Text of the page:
As to the first question, it is no secret that Jose Vicente Rangel, alias “Marciano” has been after Mezerhane’s bank for quite a while. And Rangel was Vice-President, Foreign Minister and Minsiter of Defense under Hugo Chavez, so he can definitely be “linked” to the Government.
In fact, Jose Vicente has been “rumoring” about Mezerhane’s bank for quite a while. Last June he wrote: “In the banking sector there is increased worries about what is happening in a bank with serious problems, whose owner appears involved in destabilizing adventures”
Funny that Rangel was only worried about banks which can be considered to be more on the side of the opposition, but failed to mention a single Bolibourgeois bank in that note, despite all of them being bankrupt already.
Interesting also, that when Petkoff says something about bank runs in general, he gets a formal letter from the Prosecutors Office about creating panic, but Rangel seems to be immune to such threats. Oh well! such is the life in a Dictatorship!
In fact, Rangel, once again last week said that “soon a bank that has been having problems and the sale of which was frustrated recently would be intervened soon”. Everyone knows which bank Rangel is referring to.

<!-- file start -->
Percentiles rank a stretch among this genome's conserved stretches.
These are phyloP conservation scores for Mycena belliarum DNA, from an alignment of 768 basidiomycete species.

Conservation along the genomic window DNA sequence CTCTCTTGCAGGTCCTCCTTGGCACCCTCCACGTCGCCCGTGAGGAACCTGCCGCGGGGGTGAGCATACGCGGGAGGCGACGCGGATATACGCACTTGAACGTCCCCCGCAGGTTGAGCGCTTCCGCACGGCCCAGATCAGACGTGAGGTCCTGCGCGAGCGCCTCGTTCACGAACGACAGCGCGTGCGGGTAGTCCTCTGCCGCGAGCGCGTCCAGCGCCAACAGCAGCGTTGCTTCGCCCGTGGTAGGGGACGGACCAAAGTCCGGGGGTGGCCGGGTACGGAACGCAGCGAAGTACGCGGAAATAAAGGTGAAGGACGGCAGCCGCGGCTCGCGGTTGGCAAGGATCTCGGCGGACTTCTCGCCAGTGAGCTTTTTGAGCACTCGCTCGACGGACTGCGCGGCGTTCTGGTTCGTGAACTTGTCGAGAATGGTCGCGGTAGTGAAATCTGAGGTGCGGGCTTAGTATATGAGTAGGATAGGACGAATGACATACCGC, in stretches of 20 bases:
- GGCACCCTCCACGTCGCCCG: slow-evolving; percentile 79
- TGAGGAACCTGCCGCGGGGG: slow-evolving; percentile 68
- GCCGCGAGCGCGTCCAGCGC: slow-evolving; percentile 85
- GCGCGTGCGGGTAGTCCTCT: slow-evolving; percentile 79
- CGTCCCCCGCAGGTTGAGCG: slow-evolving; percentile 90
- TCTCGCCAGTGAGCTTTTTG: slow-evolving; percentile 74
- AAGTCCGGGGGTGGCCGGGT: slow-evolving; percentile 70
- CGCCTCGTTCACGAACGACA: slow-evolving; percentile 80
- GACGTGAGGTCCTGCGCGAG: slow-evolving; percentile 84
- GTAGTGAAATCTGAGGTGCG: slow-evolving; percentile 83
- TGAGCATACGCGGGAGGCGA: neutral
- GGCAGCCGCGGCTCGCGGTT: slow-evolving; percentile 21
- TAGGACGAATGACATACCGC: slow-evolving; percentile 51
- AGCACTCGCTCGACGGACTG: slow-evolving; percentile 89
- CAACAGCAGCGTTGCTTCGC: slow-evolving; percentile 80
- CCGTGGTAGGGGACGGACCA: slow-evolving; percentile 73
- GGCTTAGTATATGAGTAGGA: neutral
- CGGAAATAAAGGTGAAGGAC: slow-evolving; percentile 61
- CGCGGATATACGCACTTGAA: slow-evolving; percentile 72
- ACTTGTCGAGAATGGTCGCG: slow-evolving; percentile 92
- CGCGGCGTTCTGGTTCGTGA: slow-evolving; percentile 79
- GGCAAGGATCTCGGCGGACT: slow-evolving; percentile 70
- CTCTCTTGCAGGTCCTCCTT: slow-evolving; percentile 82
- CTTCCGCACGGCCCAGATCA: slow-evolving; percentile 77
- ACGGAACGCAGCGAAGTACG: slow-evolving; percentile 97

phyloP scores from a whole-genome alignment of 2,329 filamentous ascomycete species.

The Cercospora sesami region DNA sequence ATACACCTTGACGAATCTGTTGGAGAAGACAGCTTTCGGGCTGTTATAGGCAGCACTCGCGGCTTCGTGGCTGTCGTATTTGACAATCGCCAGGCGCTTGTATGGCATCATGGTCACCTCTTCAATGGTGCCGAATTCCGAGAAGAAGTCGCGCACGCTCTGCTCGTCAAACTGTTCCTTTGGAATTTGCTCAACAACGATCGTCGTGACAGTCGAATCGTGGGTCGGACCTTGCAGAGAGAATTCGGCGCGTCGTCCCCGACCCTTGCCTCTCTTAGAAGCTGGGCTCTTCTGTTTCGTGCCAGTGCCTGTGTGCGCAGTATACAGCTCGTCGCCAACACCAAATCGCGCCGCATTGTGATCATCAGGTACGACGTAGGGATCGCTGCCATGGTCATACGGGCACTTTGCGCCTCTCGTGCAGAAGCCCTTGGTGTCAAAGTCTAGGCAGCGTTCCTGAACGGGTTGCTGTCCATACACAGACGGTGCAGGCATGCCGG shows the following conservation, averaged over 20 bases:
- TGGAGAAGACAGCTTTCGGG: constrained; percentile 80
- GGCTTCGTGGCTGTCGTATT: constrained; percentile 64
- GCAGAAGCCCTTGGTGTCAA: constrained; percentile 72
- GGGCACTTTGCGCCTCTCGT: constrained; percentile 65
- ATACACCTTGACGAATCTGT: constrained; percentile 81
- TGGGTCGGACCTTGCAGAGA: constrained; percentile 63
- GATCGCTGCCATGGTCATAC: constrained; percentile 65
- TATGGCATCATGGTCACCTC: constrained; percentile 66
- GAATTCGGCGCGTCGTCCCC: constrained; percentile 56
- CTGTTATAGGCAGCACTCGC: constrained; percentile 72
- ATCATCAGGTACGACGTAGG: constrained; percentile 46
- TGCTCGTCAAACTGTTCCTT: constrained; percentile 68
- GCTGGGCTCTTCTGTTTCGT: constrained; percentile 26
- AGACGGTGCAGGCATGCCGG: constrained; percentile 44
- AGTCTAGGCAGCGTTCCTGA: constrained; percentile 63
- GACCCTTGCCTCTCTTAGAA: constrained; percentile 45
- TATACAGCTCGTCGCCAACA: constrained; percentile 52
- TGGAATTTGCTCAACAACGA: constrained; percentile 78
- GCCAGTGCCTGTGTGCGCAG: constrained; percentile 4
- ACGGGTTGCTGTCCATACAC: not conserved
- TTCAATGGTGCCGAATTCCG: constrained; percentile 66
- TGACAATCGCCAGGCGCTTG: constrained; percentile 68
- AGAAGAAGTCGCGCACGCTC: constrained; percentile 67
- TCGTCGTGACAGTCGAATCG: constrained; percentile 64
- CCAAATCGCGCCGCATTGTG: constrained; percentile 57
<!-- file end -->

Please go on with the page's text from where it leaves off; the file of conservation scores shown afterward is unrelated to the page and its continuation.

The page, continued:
That is precisely what Mezerhane is also referring to, we all read it and Petkoff noted it. And so did Jose Guerra in today’s La Razon, who said that Rangel wants to drive Mezezrhane’s bank into bankruptcy, now that the forced sale of the financial institution has been aborted by the crisis.
So, Mezerhane said what everyone knew and you can bet that Chavez made no mistake when he made his accusation. Basically, the autocrat/Dictator has set his sights on Mezerhane and his bank. And any attempt by Mezerhane to clarify the situation is simply useless.
I mean, can it be more clear than this, Chavez said: